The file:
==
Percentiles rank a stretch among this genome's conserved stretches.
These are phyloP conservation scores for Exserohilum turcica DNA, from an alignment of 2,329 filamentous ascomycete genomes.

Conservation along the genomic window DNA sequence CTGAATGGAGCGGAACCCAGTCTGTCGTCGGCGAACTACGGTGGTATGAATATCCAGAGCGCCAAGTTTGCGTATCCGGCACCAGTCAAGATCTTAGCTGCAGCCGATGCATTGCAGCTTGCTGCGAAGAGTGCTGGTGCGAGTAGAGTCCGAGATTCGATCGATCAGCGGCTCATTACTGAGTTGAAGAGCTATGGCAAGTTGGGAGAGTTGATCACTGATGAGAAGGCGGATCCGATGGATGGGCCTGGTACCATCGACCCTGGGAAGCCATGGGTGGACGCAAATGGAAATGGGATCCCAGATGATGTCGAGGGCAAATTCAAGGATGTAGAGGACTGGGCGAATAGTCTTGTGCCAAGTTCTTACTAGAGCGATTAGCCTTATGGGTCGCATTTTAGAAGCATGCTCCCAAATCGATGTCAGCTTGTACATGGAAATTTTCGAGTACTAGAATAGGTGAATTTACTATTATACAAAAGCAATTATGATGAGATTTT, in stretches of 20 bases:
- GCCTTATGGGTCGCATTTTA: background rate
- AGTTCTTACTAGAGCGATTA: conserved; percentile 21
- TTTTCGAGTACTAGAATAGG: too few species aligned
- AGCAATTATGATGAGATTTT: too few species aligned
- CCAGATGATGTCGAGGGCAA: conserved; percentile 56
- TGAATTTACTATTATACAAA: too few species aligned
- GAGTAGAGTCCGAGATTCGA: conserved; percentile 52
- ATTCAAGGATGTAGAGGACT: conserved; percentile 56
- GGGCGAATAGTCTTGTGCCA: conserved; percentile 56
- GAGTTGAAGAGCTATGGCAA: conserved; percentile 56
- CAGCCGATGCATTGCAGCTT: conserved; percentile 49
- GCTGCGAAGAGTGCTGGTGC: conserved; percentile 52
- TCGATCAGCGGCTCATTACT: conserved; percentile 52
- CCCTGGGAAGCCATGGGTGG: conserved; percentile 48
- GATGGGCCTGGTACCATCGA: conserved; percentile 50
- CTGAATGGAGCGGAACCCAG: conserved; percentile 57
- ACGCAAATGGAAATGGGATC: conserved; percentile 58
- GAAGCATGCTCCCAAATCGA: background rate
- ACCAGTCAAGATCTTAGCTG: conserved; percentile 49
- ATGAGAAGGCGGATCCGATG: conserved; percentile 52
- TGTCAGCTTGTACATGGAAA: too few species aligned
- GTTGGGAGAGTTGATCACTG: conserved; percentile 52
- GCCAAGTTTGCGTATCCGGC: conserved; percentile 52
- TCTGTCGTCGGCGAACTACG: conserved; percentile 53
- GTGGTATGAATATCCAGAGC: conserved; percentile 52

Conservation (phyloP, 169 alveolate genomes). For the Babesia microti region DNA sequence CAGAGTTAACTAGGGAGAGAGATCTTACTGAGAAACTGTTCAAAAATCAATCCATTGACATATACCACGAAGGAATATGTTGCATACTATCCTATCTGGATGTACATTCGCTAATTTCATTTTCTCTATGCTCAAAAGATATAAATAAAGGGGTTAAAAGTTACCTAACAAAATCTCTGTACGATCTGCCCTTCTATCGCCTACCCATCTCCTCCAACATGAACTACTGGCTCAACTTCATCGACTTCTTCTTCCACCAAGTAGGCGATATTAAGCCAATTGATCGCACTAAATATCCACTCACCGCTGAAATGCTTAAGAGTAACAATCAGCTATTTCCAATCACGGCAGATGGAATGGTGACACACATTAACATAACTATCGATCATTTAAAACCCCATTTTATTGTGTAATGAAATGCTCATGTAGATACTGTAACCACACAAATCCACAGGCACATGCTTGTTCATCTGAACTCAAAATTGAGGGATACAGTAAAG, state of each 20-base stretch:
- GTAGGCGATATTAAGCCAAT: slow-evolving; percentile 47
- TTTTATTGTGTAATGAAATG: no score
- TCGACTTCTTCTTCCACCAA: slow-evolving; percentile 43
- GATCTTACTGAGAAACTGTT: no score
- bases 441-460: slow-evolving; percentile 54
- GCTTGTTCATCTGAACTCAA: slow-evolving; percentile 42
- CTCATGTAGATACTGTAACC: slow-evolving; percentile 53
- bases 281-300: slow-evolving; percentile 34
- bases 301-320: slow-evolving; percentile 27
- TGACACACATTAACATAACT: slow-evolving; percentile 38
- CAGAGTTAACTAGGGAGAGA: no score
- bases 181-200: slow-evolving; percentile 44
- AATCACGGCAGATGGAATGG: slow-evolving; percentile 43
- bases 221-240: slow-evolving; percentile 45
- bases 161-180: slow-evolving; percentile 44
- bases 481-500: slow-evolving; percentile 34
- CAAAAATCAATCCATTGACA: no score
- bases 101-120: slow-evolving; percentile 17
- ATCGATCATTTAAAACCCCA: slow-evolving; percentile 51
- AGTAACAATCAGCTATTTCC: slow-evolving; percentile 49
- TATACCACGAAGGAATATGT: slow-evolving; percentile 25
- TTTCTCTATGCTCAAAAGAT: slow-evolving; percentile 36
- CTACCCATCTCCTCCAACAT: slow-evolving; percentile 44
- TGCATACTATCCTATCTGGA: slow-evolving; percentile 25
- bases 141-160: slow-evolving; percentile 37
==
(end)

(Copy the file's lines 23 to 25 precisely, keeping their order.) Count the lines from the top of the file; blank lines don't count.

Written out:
- ATGAGAAGGCGGATCCGATG: conserved; percentile 52
- TGTCAGCTTGTACATGGAAA: too few species aligned
- GTTGGGAGAGTTGATCACTG: conserved; percentile 52